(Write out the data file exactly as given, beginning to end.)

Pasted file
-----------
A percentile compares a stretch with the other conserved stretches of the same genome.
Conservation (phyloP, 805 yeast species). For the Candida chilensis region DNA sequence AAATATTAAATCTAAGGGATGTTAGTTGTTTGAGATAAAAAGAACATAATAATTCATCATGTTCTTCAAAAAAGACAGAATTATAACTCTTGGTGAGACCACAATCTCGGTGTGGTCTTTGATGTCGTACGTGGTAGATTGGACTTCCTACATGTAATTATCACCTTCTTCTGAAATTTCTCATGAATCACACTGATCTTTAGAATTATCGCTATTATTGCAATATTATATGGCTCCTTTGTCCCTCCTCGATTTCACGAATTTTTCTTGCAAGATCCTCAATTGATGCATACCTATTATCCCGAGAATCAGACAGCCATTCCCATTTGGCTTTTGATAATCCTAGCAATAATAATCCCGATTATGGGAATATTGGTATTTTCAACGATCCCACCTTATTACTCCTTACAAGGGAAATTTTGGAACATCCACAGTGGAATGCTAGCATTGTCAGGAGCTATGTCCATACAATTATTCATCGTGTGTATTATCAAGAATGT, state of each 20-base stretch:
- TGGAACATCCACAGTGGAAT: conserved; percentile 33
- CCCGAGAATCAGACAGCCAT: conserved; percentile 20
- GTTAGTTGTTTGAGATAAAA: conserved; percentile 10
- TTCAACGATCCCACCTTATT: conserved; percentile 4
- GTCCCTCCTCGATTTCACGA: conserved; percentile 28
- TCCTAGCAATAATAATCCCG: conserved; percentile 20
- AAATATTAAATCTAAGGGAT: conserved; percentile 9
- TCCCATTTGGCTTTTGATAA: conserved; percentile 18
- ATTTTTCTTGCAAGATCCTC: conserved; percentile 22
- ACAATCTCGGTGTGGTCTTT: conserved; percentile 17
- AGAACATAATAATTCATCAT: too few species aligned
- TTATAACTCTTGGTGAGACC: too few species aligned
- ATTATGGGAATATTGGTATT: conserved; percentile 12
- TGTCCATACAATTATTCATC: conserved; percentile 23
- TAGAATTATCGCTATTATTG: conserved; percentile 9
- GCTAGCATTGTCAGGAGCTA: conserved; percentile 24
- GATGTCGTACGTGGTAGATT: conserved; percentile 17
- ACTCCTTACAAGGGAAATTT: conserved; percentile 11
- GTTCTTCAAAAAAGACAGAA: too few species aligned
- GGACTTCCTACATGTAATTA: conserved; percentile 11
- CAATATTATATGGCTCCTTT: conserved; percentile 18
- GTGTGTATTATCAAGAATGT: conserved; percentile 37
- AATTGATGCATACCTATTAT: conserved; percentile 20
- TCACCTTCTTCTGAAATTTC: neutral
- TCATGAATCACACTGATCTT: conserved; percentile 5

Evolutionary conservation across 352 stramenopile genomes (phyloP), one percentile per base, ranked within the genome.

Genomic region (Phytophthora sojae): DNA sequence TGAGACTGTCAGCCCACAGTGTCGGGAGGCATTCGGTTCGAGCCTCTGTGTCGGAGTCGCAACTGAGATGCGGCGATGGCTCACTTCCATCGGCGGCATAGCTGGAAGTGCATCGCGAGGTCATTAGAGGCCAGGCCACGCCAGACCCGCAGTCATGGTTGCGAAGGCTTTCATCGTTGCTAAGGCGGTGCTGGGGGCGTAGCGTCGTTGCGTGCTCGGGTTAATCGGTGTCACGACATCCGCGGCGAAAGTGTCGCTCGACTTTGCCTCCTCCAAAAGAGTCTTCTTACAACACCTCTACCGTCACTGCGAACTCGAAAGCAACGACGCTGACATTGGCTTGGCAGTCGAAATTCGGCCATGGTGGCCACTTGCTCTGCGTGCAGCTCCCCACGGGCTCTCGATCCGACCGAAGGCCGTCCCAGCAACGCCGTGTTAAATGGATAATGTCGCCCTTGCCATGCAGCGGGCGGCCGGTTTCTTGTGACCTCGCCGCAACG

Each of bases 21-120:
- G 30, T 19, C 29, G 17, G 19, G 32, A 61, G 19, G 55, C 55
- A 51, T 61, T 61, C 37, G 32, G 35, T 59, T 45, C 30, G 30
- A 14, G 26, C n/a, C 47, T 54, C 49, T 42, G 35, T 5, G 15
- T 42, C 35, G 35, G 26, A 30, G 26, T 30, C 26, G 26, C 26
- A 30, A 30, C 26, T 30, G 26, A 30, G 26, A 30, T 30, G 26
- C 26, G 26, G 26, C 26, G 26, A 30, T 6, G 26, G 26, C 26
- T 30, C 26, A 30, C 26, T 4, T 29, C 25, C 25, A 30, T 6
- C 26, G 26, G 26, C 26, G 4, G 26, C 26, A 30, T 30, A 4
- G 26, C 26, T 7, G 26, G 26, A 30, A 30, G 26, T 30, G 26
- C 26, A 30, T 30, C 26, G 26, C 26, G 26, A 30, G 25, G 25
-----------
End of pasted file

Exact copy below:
A percentile compares a stretch with the other conserved stretches of the same genome.
Conservation (phyloP, 805 yeast species). For the Candida chilensis region DNA sequence AAATATTAAATCTAAGGGATGTTAGTTGTTTGAGATAAAAAGAACATAATAATTCATCATGTTCTTCAAAAAAGACAGAATTATAACTCTTGGTGAGACCACAATCTCGGTGTGGTCTTTGATGTCGTACGTGGTAGATTGGACTTCCTACATGTAATTATCACCTTCTTCTGAAATTTCTCATGAATCACACTGATCTTTAGAATTATCGCTATTATTGCAATATTATATGGCTCCTTTGTCCCTCCTCGATTTCACGAATTTTTCTTGCAAGATCCTCAATTGATGCATACCTATTATCCCGAGAATCAGACAGCCATTCCCATTTGGCTTTTGATAATCCTAGCAATAATAATCCCGATTATGGGAATATTGGTATTTTCAACGATCCCACCTTATTACTCCTTACAAGGGAAATTTTGGAACATCCACAGTGGAATGCTAGCATTGTCAGGAGCTATGTCCATACAATTATTCATCGTGTGTATTATCAAGAATGT, state of each 20-base stretch:
- TGGAACATCCACAGTGGAAT: conserved; percentile 33
- CCCGAGAATCAGACAGCCAT: conserved; percentile 20
- GTTAGTTGTTTGAGATAAAA: conserved; percentile 10
- TTCAACGATCCCACCTTATT: conserved; percentile 4
- GTCCCTCCTCGATTTCACGA: conserved; percentile 28
- TCCTAGCAATAATAATCCCG: conserved; percentile 20
- AAATATTAAATCTAAGGGAT: conserved; percentile 9
- TCCCATTTGGCTTTTGATAA: conserved; percentile 18
- ATTTTTCTTGCAAGATCCTC: conserved; percentile 22
- ACAATCTCGGTGTGGTCTTT: conserved; percentile 17
- AGAACATAATAATTCATCAT: too few species aligned
- TTATAACTCTTGGTGAGACC: too few species aligned
- ATTATGGGAATATTGGTATT: conserved; percentile 12
- TGTCCATACAATTATTCATC: conserved; percentile 23
- TAGAATTATCGCTATTATTG: conserved; percentile 9
- GCTAGCATTGTCAGGAGCTA: conserved; percentile 24
- GATGTCGTACGTGGTAGATT: conserved; percentile 17
- ACTCCTTACAAGGGAAATTT: conserved; percentile 11
- GTTCTTCAAAAAAGACAGAA: too few species aligned
- GGACTTCCTACATGTAATTA: conserved; percentile 11
- CAATATTATATGGCTCCTTT: conserved; percentile 18
- GTGTGTATTATCAAGAATGT: conserved; percentile 37
- AATTGATGCATACCTATTAT: conserved; percentile 20
- TCACCTTCTTCTGAAATTTC: neutral
- TCATGAATCACACTGATCTT: conserved; percentile 5

Evolutionary conservation across 352 stramenopile genomes (phyloP), one percentile per base, ranked within the genome.

Genomic region (Phytophthora sojae): DNA sequence TGAGACTGTCAGCCCACAGTGTCGGGAGGCATTCGGTTCGAGCCTCTGTGTCGGAGTCGCAACTGAGATGCGGCGATGGCTCACTTCCATCGGCGGCATAGCTGGAAGTGCATCGCGAGGTCATTAGAGGCCAGGCCACGCCAGACCCGCAGTCATGGTTGCGAAGGCTTTCATCGTTGCTAAGGCGGTGCTGGGGGCGTAGCGTCGTTGCGTGCTCGGGTTAATCGGTGTCACGACATCCGCGGCGAAAGTGTCGCTCGACTTTGCCTCCTCCAAAAGAGTCTTCTTACAACACCTCTACCGTCACTGCGAACTCGAAAGCAACGACGCTGACATTGGCTTGGCAGTCGAAATTCGGCCATGGTGGCCACTTGCTCTGCGTGCAGCTCCCCACGGGCTCTCGATCCGACCGAAGGCCGTCCCAGCAACGCCGTGTTAAATGGATAATGTCGCCCTTGCCATGCAGCGGGCGGCCGGTTTCTTGTGACCTCGCCGCAACG

Each of bases 21-120:
- G 30, T 19, C 29, G 17, G 19, G 32, A 61, G 19, G 55, C 55
- A 51, T 61, T 61, C 37, G 32, G 35, T 59, T 45, C 30, G 30
- A 14, G 26, C n/a, C 47, T 54, C 49, T 42, G 35, T 5, G 15
- T 42, C 35, G 35, G 26, A 30, G 26, T 30, C 26, G 26, C 26
- A 30, A 30, C 26, T 30, G 26, A 30, G 26, A 30, T 30, G 26
- C 26, G 26, G 26, C 26, G 26, A 30, T 6, G 26, G 26, C 26
- T 30, C 26, A 30, C 26, T 4, T 29, C 25, C 25, A 30, T 6
- C 26, G 26, G 26, C 26, G 4, G 26, C 26, A 30, T 30, A 4
- G 26, C 26, T 7, G 26, G 26, A 30, A 30, G 26, T 30, G 26
- C 26, A 30, T 30, C 26, G 26, C 26, G 26, A 30, G 25, G 25